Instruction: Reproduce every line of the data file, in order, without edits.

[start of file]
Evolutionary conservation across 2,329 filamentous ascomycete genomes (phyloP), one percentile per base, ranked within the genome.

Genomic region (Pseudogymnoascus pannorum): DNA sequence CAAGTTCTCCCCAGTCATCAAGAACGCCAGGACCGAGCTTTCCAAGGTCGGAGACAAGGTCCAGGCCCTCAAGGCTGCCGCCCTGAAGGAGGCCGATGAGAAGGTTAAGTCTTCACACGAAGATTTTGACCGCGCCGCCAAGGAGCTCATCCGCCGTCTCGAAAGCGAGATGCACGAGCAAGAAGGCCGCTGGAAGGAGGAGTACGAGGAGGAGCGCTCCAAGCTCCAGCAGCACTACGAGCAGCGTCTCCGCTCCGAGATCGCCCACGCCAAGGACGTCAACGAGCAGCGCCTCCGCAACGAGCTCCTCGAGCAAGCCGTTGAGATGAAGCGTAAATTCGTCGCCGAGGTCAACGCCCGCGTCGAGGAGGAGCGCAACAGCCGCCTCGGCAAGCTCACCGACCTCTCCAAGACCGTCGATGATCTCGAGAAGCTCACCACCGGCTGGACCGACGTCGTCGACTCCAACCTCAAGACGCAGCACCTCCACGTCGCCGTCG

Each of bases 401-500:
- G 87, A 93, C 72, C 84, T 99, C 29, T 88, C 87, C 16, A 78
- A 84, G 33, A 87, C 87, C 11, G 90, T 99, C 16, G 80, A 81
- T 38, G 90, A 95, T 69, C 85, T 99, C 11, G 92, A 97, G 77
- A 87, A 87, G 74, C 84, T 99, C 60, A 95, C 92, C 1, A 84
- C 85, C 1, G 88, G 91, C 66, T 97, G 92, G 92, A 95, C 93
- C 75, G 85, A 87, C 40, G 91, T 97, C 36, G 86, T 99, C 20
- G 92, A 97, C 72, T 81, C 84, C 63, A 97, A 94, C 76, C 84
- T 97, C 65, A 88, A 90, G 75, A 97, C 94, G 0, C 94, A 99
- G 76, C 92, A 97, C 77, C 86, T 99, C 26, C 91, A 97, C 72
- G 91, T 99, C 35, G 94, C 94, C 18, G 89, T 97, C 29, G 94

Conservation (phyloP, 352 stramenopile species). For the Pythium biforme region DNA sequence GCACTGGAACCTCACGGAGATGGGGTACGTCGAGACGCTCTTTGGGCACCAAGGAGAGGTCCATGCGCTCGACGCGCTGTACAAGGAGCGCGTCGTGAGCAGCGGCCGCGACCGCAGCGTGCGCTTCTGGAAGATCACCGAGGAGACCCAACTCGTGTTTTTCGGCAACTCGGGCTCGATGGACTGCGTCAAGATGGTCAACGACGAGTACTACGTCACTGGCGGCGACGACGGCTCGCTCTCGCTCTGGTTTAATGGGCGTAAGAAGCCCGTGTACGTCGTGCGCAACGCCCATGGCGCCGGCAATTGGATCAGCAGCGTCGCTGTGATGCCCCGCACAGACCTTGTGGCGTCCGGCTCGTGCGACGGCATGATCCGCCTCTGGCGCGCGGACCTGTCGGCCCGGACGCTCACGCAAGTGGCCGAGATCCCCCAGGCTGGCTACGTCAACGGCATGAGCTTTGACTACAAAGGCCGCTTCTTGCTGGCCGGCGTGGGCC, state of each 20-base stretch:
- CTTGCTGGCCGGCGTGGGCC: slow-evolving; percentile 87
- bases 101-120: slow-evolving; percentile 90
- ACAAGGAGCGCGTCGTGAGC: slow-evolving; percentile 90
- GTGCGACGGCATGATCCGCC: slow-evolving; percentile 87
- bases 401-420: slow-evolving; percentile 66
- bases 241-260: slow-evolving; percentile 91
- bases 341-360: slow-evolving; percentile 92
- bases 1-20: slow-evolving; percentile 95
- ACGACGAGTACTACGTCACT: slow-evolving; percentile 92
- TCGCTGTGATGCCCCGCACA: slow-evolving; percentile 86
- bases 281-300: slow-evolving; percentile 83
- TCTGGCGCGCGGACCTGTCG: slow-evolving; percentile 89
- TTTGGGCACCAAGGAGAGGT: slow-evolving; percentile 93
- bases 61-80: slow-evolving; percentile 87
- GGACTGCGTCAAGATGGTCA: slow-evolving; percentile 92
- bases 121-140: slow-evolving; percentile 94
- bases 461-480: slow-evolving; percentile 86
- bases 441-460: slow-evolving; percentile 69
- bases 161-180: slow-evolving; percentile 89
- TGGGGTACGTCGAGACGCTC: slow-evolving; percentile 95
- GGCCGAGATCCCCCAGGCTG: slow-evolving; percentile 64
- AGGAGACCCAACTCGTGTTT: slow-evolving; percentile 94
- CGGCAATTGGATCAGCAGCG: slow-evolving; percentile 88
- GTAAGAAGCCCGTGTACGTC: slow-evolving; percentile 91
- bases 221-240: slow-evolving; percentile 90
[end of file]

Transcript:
Evolutionary conservation across 2,329 filamentous ascomycete genomes (phyloP), one percentile per base, ranked within the genome.

Genomic region (Pseudogymnoascus pannorum): DNA sequence CAAGTTCTCCCCAGTCATCAAGAACGCCAGGACCGAGCTTTCCAAGGTCGGAGACAAGGTCCAGGCCCTCAAGGCTGCCGCCCTGAAGGAGGCCGATGAGAAGGTTAAGTCTTCACACGAAGATTTTGACCGCGCCGCCAAGGAGCTCATCCGCCGTCTCGAAAGCGAGATGCACGAGCAAGAAGGCCGCTGGAAGGAGGAGTACGAGGAGGAGCGCTCCAAGCTCCAGCAGCACTACGAGCAGCGTCTCCGCTCCGAGATCGCCCACGCCAAGGACGTCAACGAGCAGCGCCTCCGCAACGAGCTCCTCGAGCAAGCCGTTGAGATGAAGCGTAAATTCGTCGCCGAGGTCAACGCCCGCGTCGAGGAGGAGCGCAACAGCCGCCTCGGCAAGCTCACCGACCTCTCCAAGACCGTCGATGATCTCGAGAAGCTCACCACCGGCTGGACCGACGTCGTCGACTCCAACCTCAAGACGCAGCACCTCCACGTCGCCGTCG

Each of bases 401-500:
- G 87, A 93, C 72, C 84, T 99, C 29, T 88, C 87, C 16, A 78
- A 84, G 33, A 87, C 87, C 11, G 90, T 99, C 16, G 80, A 81
- T 38, G 90, A 95, T 69, C 85, T 99, C 11, G 92, A 97, G 77
- A 87, A 87, G 74, C 84, T 99, C 60, A 95, C 92, C 1, A 84
- C 85, C 1, G 88, G 91, C 66, T 97, G 92, G 92, A 95, C 93
- C 75, G 85, A 87, C 40, G 91, T 97, C 36, G 86, T 99, C 20
- G 92, A 97, C 72, T 81, C 84, C 63, A 97, A 94, C 76, C 84
- T 97, C 65, A 88, A 90, G 75, A 97, C 94, G 0, C 94, A 99
- G 76, C 92, A 97, C 77, C 86, T 99, C 26, C 91, A 97, C 72
- G 91, T 99, C 35, G 94, C 94, C 18, G 89, T 97, C 29, G 94

Conservation (phyloP, 352 stramenopile species). For the Pythium biforme region DNA sequence GCACTGGAACCTCACGGAGATGGGGTACGTCGAGACGCTCTTTGGGCACCAAGGAGAGGTCCATGCGCTCGACGCGCTGTACAAGGAGCGCGTCGTGAGCAGCGGCCGCGACCGCAGCGTGCGCTTCTGGAAGATCACCGAGGAGACCCAACTCGTGTTTTTCGGCAACTCGGGCTCGATGGACTGCGTCAAGATGGTCAACGACGAGTACTACGTCACTGGCGGCGACGACGGCTCGCTCTCGCTCTGGTTTAATGGGCGTAAGAAGCCCGTGTACGTCGTGCGCAACGCCCATGGCGCCGGCAATTGGATCAGCAGCGTCGCTGTGATGCCCCGCACAGACCTTGTGGCGTCCGGCTCGTGCGACGGCATGATCCGCCTCTGGCGCGCGGACCTGTCGGCCCGGACGCTCACGCAAGTGGCCGAGATCCCCCAGGCTGGCTACGTCAACGGCATGAGCTTTGACTACAAAGGCCGCTTCTTGCTGGCCGGCGTGGGCC, state of each 20-base stretch:
- CTTGCTGGCCGGCGTGGGCC: slow-evolving; percentile 87
- bases 101-120: slow-evolving; percentile 90
- ACAAGGAGCGCGTCGTGAGC: slow-evolving; percentile 90
- GTGCGACGGCATGATCCGCC: slow-evolving; percentile 87
- bases 401-420: slow-evolving; percentile 66
- bases 241-260: slow-evolving; percentile 91
- bases 341-360: slow-evolving; percentile 92
- bases 1-20: slow-evolving; percentile 95
- ACGACGAGTACTACGTCACT: slow-evolving; percentile 92
- TCGCTGTGATGCCCCGCACA: slow-evolving; percentile 86
- bases 281-300: slow-evolving; percentile 83
- TCTGGCGCGCGGACCTGTCG: slow-evolving; percentile 89
- TTTGGGCACCAAGGAGAGGT: slow-evolving; percentile 93
- bases 61-80: slow-evolving; percentile 87
- GGACTGCGTCAAGATGGTCA: slow-evolving; percentile 92
- bases 121-140: slow-evolving; percentile 94
- bases 461-480: slow-evolving; percentile 86
- bases 441-460: slow-evolving; percentile 69
- bases 161-180: slow-evolving; percentile 89
- TGGGGTACGTCGAGACGCTC: slow-evolving; percentile 95
- GGCCGAGATCCCCCAGGCTG: slow-evolving; percentile 64
- AGGAGACCCAACTCGTGTTT: slow-evolving; percentile 94
- CGGCAATTGGATCAGCAGCG: slow-evolving; percentile 88
- GTAAGAAGCCCGTGTACGTC: slow-evolving; percentile 91
- bases 221-240: slow-evolving; percentile 90